[PATCH 4/4] dma-debug: Allow poisoning nonzero allocations

Robin Murphy robin.murphy at arm.com
Wed Oct 7 12:17:03 PDT 2015

On 29/09/15 22:27, Andrew Morton wrote:
> If I'm understanding things correctly, some allocators zero the memory
> by default and others do not.  And we have an unknown number of drivers
> which are assuming that the memory is zeroed.
> Correct?

That's precisely the motivation here, yes.

> If so, our options are
> a) audit all callers, find the ones which expect zeroed memory but
>     aren't passing __GFP_ZERO and fix them.
> b) convert all allocators to zero the memory by default.
> Obviously, a) is better.  How big a job is it?

This I'm not so sure of, hence the very tentative first step. For a very 
crude guess at an an upper bound:

$ git grep -E '(dma|pci)_alloc_co(her|nsist)ent' drivers/ | wc -l


$ git grep -E '(dma|pci)_zalloc_co(her|nsist)ent' drivers/ | wc -l

noting that the vast majority of the former are still probably benign, 
but picking out those which aren't from the code alone without knowledge 
of and/or access to the hardware might be non-trivial.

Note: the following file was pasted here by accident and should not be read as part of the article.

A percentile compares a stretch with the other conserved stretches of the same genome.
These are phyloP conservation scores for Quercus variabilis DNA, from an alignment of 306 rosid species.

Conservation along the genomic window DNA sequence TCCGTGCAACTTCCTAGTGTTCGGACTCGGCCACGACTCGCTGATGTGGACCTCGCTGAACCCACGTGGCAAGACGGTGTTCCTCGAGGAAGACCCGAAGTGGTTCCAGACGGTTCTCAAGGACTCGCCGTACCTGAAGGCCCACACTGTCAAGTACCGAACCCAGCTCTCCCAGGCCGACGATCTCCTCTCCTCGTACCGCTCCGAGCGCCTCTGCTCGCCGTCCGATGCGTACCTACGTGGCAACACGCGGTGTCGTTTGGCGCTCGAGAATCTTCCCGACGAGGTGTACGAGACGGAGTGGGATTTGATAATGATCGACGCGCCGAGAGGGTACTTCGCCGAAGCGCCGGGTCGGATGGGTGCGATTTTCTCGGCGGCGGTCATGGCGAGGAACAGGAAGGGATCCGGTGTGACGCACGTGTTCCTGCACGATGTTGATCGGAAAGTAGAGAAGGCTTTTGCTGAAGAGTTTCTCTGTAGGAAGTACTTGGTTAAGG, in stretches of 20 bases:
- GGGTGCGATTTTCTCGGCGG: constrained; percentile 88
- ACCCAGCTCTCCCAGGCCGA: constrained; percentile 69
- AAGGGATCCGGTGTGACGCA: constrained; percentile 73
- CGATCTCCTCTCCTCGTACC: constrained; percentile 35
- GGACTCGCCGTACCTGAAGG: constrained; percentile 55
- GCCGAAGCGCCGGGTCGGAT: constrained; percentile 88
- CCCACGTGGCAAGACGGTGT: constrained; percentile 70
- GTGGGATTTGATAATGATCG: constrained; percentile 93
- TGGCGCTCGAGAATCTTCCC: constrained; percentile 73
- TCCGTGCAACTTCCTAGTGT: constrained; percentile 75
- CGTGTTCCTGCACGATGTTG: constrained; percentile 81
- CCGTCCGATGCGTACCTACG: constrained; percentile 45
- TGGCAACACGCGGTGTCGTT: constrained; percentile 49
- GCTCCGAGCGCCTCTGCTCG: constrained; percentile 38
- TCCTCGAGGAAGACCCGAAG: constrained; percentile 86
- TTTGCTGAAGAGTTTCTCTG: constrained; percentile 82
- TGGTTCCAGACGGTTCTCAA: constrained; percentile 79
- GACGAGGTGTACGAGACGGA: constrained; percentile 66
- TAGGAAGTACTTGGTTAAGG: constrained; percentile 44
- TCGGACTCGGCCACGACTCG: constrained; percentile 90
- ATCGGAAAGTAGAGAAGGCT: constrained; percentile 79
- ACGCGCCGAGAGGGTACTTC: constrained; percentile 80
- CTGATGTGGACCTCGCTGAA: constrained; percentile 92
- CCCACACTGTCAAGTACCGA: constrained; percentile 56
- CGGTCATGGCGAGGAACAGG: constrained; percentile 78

> This patch will help the process, if people use it.
>>>> +		memset(virt, DMA_ALLOC_POISON, size);
>>>> +
>>> This is likely to be slow in the case of non-cached memory and large
>>> allocations.  The config option should come with a warning.
>> It depends on DMA_API_DEBUG, which already has a stern performance
>> warning, is additionally hidden behind EXPERT, and carries a slightly
>> flippant yet largely truthful warning that actually using it could break
>> pretty much every driver in your system; is that not enough?
> It might be helpful to provide a runtime knob as well - having to
> rebuild&reinstall just to enable/disable this feature is a bit painful.

Good point - there's always the global DMA debug disable knob, but this 
particular feature probably does warrant finer-grained control to be 
really practical. Having thought about it some more, it's also probably 
wrong that this doesn't respect the dma_debug_driver filter, given that 
it is actually invasive; in fixing that, how about if it also *only* 
applied when a specific driver is filtered? Then there would be no 
problematic "break anything and everything" mode, and the existing 
debugfs controls should suffice.


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